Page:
By Paul Gregoire and Ugur Nedim
The Council of Attorney-Generals (CAG) agreed to a set of national uniform defamation laws across all states and territories in November 2004.
These provisions were prepared by the Australasian Parliamentary Counsel’s Committee, with every state and territory adopting them in 2006.
“Thirteen years later and I think it is fair to say that current defamation laws no longer strike the perfect balance between public interest journalism and protecting individuals from reputational harm,” Christian Porter told the National Press Club in November 2019.
In calling out defamation laws, the Australian attorney general also noted that a path to reforming them had been instigated by the CAG in mid-2018. And while the finalised amendments were released last July, they still haven’t been adopted nationwide.
One aspect to defamation law singled out by Porter as needing reform is “forum shopping”: the selecting of a jurisdiction where a jury isn’t permitted, as it’s understood to favour the plaintiff.
This follows a swag of high-profile cases having taken advantage of this arrangement in the Federal Court.
So, last week, when the AG launched a defamation case against the ABC over a report – which didn’t name him as the alleged perpetrator in an historic rape claim, but, he asserts, still identifies him – he did so by taking the favourable Federal Court route under old laws that advantage his position.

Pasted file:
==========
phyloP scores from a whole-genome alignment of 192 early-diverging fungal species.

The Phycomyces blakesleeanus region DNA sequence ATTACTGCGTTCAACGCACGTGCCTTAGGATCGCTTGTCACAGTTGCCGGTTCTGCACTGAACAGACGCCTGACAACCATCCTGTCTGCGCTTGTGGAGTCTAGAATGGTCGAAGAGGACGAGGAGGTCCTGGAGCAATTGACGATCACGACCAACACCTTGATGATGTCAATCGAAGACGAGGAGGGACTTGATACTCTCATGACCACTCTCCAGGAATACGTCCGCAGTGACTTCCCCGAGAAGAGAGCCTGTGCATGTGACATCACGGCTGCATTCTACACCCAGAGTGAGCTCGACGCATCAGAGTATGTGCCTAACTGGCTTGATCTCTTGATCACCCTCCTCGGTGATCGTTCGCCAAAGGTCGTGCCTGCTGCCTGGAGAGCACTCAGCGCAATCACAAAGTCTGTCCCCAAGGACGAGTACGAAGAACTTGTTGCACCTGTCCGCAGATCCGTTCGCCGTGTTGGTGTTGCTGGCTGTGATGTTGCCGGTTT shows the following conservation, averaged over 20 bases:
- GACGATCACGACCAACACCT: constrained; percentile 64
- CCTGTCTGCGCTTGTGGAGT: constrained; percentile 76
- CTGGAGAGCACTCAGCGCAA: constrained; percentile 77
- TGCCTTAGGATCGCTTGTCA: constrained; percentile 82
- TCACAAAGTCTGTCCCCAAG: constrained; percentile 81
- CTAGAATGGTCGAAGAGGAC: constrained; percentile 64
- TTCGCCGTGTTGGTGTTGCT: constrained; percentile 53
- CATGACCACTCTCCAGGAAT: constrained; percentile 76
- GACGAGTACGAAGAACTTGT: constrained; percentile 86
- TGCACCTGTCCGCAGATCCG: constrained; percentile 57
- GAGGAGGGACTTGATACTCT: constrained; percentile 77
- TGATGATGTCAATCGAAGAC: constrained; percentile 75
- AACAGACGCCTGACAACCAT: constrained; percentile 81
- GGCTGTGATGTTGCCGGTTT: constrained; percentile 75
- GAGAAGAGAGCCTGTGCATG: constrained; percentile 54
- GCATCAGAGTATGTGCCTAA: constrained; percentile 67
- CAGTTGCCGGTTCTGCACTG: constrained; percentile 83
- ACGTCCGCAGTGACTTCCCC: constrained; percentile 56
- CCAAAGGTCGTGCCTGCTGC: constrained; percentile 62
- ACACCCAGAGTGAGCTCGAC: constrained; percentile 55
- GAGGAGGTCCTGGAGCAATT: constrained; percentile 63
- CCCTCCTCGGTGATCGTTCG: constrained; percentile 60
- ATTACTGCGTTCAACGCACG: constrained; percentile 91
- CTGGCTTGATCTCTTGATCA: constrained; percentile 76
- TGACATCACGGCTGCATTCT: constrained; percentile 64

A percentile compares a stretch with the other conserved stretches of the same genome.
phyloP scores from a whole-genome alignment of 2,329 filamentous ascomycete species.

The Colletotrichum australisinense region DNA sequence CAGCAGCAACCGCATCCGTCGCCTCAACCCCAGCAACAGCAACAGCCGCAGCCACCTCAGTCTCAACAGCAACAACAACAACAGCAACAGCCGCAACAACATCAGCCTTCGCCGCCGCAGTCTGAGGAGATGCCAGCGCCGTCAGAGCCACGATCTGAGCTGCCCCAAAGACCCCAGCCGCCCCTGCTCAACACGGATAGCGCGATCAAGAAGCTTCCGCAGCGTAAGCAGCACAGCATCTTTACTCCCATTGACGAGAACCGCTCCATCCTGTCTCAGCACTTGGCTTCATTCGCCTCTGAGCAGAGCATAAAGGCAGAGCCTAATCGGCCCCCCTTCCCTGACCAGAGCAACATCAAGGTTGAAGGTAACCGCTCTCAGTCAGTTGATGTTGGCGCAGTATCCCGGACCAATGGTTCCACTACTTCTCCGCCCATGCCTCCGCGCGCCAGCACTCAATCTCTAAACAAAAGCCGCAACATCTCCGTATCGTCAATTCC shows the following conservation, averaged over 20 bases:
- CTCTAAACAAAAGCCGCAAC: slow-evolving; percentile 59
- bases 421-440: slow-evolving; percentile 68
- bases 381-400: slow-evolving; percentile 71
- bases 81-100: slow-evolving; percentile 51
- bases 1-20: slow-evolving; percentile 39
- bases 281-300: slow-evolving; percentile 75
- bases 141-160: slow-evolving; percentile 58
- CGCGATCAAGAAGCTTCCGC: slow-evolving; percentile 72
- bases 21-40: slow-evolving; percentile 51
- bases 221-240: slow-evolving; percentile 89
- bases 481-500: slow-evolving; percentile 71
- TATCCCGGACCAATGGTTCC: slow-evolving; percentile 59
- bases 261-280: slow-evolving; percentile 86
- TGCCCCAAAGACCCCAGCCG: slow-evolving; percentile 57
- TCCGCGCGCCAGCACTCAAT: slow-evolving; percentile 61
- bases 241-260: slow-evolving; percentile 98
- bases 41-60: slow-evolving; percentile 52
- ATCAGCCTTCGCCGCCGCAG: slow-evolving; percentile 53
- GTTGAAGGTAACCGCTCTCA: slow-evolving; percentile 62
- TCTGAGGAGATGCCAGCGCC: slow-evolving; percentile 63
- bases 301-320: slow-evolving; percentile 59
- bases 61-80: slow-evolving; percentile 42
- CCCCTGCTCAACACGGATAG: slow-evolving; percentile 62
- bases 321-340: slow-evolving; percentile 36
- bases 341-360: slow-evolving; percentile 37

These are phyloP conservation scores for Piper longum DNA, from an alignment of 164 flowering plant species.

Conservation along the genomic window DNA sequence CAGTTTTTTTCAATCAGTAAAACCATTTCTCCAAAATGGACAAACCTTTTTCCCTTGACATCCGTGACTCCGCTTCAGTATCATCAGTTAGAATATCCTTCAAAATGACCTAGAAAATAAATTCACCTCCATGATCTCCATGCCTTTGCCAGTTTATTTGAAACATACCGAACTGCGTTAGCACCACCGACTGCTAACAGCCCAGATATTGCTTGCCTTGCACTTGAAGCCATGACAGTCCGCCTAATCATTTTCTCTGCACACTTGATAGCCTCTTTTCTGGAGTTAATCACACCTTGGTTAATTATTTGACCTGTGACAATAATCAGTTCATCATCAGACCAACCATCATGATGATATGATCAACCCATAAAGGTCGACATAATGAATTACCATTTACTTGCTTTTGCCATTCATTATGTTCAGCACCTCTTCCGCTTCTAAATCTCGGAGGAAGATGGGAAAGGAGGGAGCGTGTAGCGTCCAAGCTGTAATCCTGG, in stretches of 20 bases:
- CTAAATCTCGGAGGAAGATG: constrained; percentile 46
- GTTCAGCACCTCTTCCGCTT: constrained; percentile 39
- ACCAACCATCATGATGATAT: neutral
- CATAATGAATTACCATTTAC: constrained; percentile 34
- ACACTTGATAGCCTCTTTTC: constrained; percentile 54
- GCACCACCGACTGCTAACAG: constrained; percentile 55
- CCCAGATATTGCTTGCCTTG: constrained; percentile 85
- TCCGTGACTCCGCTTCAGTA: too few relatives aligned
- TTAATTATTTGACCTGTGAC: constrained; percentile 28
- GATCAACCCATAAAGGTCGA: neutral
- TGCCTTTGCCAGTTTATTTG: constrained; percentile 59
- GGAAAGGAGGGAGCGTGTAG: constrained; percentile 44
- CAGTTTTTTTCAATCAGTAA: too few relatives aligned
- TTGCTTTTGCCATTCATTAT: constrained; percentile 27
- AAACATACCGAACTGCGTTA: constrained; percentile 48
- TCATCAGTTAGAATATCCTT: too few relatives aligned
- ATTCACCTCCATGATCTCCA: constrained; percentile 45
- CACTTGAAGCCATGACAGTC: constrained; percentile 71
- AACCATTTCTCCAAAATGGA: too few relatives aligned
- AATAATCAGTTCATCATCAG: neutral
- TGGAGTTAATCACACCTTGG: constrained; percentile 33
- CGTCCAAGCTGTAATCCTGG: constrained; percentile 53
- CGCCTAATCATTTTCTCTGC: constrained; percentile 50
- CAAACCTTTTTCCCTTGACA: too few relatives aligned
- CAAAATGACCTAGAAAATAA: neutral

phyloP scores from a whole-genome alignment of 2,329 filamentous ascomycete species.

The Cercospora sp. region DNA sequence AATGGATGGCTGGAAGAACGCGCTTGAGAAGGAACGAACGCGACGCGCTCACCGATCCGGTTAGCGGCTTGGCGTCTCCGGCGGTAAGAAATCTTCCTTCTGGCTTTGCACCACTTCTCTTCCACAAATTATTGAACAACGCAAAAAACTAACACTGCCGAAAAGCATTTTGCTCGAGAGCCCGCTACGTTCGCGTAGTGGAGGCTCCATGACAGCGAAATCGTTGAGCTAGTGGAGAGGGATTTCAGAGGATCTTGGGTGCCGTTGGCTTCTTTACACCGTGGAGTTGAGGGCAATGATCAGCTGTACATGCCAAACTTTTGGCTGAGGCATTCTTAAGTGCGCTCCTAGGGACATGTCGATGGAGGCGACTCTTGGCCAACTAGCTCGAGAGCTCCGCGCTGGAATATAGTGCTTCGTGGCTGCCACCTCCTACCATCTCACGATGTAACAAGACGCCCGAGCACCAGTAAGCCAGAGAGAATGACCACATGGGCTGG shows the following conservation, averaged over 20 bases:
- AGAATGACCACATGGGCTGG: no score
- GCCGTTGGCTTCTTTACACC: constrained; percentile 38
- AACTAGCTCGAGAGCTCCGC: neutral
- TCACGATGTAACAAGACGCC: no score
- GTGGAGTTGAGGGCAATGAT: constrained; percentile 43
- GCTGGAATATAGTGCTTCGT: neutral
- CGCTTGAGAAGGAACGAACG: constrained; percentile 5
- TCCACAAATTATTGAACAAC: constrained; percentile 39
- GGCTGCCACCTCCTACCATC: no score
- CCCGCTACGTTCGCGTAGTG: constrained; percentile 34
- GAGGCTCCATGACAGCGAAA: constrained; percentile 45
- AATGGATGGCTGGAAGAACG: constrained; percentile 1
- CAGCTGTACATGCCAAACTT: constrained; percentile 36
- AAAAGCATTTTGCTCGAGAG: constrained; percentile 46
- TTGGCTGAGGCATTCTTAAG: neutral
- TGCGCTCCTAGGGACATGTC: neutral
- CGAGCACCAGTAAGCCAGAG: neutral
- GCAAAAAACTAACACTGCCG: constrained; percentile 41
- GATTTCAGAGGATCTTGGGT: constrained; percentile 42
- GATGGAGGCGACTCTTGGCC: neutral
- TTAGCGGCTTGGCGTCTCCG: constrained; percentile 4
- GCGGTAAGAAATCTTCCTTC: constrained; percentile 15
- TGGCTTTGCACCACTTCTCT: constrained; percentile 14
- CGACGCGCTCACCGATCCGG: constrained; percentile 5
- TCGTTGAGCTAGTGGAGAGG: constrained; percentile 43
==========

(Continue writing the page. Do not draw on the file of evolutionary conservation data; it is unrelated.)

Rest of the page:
The national uniform laws
Former NSW attorney general Bob Debus oversaw the passing of the Defamation Act 2005 (NSW) (the Act). It was part of the nationwide roll out of uniform laws. But the legislation didn’t take effect in this state until 2006, when all other Australian jurisdictions had passed their own set of laws.
For a civil case to succeed under these laws, three distinct components must be proven on the balance of probabilities. These are that the material was published, either in print or orally, that it directly or indirectly identified the plaintiff, and it damaged their reputation in some way.
Part 4 division 2 of the Act provides the available statutory defences. These include absolute privilege, being of public concern or an honest opinion.
However, unlike other comparable western democracies, the defence of public interest isn’t included. And experts state that without this, the ABC’s best bet against Porter is contextual truth.
Section 26 of the Act contains the defence of truth which is proven if it’s established the matter included substantially true imputations, along with the one that’s claimed to be defamatory, and, therefore, the latter doesn’t harm the plaintiff’s reputation in the context of these truths.
For the digital age
The standing defamation laws have long been criticised for silencing free speech in the name of protecting the wealthy and the powerful, who then go on to receive exorbitant damages. Often described as draconian, local defamation laws are said to stifle public interest journalism.
Porter has been championing the reforms on this front, as well as on there being a need to give them an overhaul due to the changes that have been brought about to publishing since moving into the digital age with its accompanying social media platforms.